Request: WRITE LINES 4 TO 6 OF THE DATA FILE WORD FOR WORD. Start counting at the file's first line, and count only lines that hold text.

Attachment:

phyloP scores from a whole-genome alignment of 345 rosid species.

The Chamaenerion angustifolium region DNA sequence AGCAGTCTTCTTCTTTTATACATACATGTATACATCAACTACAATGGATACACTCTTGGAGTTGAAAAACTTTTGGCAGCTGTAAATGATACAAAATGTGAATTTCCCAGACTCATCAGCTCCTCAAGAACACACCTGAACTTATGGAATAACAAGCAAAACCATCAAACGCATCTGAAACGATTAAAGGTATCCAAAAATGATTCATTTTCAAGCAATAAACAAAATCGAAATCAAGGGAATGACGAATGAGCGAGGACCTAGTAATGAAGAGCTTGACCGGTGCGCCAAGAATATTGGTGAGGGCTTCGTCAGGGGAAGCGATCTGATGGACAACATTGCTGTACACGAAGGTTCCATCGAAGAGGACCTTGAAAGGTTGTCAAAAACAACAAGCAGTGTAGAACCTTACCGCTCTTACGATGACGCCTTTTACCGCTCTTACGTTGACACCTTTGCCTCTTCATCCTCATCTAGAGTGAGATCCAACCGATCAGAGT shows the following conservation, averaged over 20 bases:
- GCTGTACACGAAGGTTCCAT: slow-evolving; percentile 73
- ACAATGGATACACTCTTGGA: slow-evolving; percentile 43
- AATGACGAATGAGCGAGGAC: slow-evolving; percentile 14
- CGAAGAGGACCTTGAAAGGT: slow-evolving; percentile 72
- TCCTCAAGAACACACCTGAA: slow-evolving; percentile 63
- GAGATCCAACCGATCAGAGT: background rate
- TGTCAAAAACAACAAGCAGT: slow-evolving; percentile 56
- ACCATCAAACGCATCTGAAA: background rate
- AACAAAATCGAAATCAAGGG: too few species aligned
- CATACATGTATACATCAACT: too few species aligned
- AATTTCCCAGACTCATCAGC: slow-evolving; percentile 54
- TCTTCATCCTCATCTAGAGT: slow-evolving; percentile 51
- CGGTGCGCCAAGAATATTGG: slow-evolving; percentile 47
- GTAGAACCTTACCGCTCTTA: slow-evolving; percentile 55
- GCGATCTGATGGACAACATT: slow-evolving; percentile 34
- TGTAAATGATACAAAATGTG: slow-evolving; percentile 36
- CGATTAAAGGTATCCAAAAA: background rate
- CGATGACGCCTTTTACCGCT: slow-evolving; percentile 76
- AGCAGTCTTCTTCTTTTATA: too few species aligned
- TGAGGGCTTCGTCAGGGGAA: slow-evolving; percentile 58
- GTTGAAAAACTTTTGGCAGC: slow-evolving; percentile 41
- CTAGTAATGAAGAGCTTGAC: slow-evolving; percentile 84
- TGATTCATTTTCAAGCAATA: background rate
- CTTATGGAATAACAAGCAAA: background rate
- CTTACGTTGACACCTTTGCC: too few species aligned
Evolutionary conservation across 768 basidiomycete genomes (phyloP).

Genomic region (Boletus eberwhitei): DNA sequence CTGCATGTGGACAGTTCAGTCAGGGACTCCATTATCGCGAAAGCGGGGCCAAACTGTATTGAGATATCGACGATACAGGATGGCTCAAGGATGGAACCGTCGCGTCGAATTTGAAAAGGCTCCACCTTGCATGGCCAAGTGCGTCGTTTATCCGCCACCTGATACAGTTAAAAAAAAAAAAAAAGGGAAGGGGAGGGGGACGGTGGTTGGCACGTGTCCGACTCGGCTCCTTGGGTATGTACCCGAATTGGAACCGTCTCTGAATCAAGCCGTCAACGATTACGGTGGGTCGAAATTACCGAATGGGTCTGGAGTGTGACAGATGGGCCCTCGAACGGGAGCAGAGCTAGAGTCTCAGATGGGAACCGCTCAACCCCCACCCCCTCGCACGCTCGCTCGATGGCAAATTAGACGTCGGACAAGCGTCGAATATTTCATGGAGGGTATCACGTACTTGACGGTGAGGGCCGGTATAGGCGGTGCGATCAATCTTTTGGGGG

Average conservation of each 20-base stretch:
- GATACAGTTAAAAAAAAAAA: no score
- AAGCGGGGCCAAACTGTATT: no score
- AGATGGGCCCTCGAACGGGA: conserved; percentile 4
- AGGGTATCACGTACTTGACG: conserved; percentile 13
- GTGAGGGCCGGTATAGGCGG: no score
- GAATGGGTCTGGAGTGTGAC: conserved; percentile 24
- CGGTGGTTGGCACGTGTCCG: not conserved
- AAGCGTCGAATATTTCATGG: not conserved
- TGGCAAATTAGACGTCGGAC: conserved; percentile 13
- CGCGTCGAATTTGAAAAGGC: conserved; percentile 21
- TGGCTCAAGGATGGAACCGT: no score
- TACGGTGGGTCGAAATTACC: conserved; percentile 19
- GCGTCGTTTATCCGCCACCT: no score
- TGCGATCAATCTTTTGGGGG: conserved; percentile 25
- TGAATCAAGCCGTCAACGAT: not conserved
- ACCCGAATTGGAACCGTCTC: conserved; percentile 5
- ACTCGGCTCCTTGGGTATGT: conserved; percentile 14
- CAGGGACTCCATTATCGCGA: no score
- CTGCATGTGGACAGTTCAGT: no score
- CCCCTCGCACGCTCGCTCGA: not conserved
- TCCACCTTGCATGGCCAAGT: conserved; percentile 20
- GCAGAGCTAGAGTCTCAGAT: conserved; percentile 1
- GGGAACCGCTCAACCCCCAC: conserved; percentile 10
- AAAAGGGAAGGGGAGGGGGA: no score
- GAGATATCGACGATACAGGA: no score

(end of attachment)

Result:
- ACAATGGATACACTCTTGGA: slow-evolving; percentile 43
- AATGACGAATGAGCGAGGAC: slow-evolving; percentile 14
- CGAAGAGGACCTTGAAAGGT: slow-evolving; percentile 72